South Korea uses robots to teach seniors to use technology

South Korea uses robots to teach seniors to use technology

South Korea boasts one of the most digitally connected societies around the globe. However, that connection rose on the other level during the last months. The coronavirus pandemic has accelerated the growth of contactless technology in our everyday life. But most of the senior citizens are struggling in a fast-changing world of fast food-ordering kiosks, communications apps, and robot waiters.


Considering the problem, the Seoul city government decided to help bridge the digital divide with a new program. This program uses specially designed robots that teach seniors how to use smartphones or touchscreen kiosks. The government launched the program last week, and it will teach 3,000 participants over the next three months at 17 facilities.


Shin Eun-Kyong is the business outreach manager of the Seoul Digital Foundation, the city agency that is running the program along with five local district governments. Eun-Kyong stated that they aim to close the digital gap between young people and seniors. She added that there are numerous mobile devices, kiosks, and digital devices these days. However, some seniors can’t use these devices by themselves. Eun-Kyong thinks that makes them feel isolated from society.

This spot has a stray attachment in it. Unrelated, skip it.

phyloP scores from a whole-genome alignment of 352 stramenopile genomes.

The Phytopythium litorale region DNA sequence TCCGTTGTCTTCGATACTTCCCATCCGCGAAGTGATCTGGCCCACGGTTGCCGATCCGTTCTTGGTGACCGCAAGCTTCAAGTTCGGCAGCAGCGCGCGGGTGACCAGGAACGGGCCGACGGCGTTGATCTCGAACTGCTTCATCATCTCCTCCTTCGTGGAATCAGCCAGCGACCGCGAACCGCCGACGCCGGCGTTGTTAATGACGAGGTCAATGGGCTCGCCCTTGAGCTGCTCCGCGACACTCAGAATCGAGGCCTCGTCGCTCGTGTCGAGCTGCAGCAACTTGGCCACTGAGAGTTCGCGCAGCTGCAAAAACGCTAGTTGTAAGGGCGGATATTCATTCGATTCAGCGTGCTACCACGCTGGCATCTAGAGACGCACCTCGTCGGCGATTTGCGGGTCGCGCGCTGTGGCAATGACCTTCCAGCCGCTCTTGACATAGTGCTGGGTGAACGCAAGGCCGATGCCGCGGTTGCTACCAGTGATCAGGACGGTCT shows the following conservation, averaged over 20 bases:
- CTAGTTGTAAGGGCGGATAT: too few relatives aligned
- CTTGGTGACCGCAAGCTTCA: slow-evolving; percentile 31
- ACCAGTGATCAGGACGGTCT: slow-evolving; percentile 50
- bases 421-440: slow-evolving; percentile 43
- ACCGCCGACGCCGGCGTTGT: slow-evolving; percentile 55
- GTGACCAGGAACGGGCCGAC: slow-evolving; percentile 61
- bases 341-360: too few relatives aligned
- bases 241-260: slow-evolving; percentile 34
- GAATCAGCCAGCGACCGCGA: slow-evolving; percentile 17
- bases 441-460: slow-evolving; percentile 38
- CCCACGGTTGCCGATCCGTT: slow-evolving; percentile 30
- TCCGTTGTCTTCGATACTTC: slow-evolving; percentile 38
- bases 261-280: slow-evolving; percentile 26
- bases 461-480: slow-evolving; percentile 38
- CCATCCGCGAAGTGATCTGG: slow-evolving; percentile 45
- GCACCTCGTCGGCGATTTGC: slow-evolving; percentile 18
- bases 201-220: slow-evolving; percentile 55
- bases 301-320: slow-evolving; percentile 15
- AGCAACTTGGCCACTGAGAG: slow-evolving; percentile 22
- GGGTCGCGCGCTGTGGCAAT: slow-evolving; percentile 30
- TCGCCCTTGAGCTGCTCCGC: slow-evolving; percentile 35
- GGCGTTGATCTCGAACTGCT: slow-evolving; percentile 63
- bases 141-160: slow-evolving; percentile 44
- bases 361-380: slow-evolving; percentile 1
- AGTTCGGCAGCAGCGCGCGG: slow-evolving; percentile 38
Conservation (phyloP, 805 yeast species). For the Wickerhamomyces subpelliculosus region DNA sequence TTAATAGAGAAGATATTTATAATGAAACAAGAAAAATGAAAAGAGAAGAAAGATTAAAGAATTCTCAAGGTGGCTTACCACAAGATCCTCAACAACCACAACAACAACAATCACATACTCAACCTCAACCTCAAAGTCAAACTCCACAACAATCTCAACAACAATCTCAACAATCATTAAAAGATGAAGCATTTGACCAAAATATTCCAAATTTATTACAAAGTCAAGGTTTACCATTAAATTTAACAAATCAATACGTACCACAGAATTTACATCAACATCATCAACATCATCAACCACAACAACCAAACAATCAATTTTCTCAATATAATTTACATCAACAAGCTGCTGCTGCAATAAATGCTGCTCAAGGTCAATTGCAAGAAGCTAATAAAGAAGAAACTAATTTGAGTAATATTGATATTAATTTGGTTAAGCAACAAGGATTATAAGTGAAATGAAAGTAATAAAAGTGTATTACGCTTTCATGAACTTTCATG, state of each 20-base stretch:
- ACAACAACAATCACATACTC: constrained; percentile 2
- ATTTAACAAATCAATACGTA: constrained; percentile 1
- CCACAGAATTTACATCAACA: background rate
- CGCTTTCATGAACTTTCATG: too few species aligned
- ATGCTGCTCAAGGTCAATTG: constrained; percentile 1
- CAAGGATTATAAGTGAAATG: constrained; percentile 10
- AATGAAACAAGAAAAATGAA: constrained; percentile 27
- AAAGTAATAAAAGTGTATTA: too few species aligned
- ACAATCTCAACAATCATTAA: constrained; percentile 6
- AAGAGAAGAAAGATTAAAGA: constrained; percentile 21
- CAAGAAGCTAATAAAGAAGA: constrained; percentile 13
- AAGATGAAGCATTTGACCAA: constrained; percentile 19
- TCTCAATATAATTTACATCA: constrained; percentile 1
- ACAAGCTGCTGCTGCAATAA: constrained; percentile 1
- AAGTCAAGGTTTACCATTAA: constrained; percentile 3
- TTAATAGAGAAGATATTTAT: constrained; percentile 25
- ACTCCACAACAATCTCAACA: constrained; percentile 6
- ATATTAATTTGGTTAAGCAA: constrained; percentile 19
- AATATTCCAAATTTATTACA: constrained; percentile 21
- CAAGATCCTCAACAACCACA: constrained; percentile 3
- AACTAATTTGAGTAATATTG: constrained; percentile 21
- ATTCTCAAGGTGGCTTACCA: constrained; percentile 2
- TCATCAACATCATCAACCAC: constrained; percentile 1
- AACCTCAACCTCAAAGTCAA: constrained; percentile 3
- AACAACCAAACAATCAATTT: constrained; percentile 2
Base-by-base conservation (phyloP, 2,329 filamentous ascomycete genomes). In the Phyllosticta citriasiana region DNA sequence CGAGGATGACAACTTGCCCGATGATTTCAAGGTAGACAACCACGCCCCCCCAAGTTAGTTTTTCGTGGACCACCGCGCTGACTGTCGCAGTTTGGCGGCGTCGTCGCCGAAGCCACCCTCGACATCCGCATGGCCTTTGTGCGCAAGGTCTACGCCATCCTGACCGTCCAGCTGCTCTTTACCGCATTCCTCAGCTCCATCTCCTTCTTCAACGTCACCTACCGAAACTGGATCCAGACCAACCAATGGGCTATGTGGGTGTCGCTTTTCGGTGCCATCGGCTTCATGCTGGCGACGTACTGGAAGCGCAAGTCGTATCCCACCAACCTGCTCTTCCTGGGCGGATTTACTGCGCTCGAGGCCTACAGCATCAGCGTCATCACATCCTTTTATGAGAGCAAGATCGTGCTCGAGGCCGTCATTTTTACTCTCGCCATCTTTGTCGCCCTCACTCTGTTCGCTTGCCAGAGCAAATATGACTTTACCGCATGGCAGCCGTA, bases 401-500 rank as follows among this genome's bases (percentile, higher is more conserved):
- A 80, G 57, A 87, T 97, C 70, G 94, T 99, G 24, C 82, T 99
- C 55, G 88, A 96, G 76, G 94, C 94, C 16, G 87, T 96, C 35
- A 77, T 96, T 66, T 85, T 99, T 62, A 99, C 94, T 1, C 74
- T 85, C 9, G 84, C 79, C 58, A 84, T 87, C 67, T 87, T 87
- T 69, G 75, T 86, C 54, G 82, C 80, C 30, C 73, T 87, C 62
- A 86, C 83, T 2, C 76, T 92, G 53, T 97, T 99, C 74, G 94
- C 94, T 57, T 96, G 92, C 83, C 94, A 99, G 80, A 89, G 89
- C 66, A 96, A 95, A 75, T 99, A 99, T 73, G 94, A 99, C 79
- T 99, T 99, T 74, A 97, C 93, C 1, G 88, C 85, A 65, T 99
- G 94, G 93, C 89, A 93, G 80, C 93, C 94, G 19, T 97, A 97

How is the program’s teaching process going?

 On Tuesday, a group of 10 seniors had their first experiences with a small robot called Liku at West Seoul Senior Welfare Center. Liku used voice instructions, as well as gestures and a specially modified smartphone to teach participants how to use KakaoTalk, a messaging app used in South Korea. 


Liku is connected to a central server. The robot can answer approximately 200 conversational questions. It also provides information such as the current weather. This small black-and-white humanoid robot has very expressive digital eyes. It is designed to interact both via facial recognition and voice responses. 


A local startup company Torooc is developing Liku as a companion robot for home use, as well as for the custom teaching application. The city has worked for over a year with Torooc. 


Shin noted that they want the robots to be friendly. Furthermore, they think that robots have some advantages over teaching with humans face to face. While it can be tiring to go over the same things over and over for humans, a robot doesn’t have the same problem. It can repeat the instructions until the seniors understand. 


Furthermore, the first group of senior citizens who used the robots found the experience largely positive. According to a test program run for around 100 seniors in August, 87% of participants were satisfied, while 83% wanted to continue in the program. 

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